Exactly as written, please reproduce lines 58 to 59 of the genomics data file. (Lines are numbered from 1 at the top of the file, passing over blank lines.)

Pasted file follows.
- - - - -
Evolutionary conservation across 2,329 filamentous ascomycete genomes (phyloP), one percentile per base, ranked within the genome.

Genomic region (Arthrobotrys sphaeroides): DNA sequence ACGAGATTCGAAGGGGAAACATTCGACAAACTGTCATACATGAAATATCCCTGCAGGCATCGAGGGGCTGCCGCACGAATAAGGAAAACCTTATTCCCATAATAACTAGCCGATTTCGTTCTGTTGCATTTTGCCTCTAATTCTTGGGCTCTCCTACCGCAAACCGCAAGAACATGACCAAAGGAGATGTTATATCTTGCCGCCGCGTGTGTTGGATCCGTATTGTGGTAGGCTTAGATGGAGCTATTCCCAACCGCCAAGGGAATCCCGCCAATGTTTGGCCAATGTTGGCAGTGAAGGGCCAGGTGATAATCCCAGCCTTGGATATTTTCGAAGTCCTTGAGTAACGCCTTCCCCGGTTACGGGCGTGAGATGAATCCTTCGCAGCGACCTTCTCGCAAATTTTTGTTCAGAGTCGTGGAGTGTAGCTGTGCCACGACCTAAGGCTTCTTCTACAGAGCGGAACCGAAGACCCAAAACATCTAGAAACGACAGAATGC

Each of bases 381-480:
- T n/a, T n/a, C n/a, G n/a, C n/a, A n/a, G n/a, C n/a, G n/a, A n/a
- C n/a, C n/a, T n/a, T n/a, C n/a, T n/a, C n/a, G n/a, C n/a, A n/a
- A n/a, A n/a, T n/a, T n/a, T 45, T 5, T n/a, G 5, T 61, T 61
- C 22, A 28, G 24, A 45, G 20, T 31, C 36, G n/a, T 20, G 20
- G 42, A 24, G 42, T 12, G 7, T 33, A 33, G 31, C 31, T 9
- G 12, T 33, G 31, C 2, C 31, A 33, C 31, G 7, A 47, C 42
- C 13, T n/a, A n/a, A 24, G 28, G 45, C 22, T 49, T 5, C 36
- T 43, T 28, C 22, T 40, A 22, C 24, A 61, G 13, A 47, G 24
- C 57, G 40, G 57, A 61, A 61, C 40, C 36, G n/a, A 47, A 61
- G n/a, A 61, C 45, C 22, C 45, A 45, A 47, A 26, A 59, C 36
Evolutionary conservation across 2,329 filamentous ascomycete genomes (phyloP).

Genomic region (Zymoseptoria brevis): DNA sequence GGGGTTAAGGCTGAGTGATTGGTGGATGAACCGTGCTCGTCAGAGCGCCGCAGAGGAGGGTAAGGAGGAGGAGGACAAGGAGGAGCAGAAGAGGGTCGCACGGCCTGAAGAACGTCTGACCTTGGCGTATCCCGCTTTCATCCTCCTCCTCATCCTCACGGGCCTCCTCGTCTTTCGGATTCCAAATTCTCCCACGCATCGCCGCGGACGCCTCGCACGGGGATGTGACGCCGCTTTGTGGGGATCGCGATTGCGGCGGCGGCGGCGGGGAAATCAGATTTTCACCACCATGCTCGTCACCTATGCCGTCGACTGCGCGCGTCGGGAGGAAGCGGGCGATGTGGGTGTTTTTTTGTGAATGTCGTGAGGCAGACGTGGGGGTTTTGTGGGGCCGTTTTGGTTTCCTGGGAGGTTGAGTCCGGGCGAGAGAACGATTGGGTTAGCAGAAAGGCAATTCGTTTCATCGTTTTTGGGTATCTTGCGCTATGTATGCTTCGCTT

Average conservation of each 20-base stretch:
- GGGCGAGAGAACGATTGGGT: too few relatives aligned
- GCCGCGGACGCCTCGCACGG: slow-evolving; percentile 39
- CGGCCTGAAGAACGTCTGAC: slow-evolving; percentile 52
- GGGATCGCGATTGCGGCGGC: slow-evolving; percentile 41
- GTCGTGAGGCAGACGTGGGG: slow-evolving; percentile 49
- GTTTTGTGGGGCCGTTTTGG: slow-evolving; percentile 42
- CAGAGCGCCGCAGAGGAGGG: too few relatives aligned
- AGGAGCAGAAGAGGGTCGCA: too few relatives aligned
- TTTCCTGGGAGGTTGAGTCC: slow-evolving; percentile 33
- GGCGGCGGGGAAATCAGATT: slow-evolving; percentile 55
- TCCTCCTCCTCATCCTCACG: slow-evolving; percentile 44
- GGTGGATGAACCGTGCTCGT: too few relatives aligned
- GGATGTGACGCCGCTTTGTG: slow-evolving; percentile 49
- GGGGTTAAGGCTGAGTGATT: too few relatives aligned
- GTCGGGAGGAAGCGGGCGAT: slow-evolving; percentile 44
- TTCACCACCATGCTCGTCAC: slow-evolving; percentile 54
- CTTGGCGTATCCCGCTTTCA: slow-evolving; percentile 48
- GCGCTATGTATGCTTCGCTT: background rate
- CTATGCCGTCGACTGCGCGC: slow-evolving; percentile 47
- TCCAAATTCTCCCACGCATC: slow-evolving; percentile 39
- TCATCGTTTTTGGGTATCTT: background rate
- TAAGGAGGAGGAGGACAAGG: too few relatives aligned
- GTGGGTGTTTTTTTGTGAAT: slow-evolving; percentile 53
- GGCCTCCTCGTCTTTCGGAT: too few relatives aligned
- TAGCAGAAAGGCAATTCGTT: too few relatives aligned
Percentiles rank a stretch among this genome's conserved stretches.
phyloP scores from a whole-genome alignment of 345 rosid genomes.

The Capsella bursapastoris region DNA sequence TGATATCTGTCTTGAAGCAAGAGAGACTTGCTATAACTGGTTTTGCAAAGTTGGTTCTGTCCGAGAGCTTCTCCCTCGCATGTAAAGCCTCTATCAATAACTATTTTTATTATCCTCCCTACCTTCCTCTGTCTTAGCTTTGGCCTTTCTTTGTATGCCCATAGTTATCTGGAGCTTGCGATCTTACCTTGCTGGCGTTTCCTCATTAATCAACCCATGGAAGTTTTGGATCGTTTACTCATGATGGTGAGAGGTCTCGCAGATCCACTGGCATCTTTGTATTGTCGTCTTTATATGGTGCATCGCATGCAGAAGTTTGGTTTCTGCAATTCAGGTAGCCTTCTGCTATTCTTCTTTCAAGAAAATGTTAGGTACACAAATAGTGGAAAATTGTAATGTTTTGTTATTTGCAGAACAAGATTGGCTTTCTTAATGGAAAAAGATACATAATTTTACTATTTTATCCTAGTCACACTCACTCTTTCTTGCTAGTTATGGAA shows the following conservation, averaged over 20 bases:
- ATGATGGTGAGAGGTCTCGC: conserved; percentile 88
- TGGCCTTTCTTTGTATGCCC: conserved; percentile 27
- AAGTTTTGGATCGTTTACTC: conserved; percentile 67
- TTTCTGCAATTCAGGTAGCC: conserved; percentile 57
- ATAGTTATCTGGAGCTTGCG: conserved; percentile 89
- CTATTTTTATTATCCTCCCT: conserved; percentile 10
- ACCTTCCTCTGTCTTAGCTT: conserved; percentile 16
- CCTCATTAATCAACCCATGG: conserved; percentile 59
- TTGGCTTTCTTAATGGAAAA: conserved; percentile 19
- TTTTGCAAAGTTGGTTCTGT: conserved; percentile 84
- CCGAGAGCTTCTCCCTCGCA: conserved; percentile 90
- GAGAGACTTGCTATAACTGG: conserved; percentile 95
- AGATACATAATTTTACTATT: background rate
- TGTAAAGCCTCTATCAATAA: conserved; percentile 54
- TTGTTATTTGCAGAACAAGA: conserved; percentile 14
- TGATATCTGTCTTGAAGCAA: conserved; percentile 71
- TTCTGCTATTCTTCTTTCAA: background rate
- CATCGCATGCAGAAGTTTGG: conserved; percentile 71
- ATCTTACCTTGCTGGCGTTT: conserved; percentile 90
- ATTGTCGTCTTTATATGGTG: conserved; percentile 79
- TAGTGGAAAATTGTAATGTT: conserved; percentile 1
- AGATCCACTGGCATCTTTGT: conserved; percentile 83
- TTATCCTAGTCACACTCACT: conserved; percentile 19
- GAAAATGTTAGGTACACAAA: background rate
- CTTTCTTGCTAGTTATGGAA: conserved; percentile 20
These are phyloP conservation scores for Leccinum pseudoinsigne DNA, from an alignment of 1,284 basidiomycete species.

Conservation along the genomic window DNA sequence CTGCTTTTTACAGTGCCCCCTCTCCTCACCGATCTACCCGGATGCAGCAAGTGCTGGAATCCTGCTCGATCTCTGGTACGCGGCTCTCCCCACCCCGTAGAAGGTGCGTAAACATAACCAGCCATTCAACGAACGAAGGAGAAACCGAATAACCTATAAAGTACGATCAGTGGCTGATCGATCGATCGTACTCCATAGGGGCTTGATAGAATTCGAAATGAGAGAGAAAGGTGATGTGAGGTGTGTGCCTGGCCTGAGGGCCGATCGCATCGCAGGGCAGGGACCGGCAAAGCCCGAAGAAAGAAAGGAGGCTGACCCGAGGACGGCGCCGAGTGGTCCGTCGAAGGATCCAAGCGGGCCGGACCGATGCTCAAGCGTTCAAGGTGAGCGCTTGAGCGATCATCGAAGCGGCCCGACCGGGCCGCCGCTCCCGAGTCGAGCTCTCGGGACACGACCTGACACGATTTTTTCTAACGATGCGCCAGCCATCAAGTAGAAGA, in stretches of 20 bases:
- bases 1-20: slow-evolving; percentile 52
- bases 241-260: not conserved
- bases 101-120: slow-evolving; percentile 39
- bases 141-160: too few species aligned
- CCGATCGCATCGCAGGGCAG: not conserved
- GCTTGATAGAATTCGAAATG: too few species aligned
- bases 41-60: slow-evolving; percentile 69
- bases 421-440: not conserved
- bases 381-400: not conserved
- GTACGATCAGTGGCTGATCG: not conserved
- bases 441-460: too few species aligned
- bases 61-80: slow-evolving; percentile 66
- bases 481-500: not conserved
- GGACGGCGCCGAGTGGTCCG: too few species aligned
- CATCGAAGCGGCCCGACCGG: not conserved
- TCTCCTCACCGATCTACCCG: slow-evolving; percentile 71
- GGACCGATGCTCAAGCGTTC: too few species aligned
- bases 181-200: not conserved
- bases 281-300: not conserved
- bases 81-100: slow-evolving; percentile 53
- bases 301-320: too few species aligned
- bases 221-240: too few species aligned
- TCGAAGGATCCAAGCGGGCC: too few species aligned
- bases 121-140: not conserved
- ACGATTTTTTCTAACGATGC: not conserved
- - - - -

- TGTAAAGCCTCTATCAATAA: conserved; percentile 54
- TTGTTATTTGCAGAACAAGA: conserved; percentile 14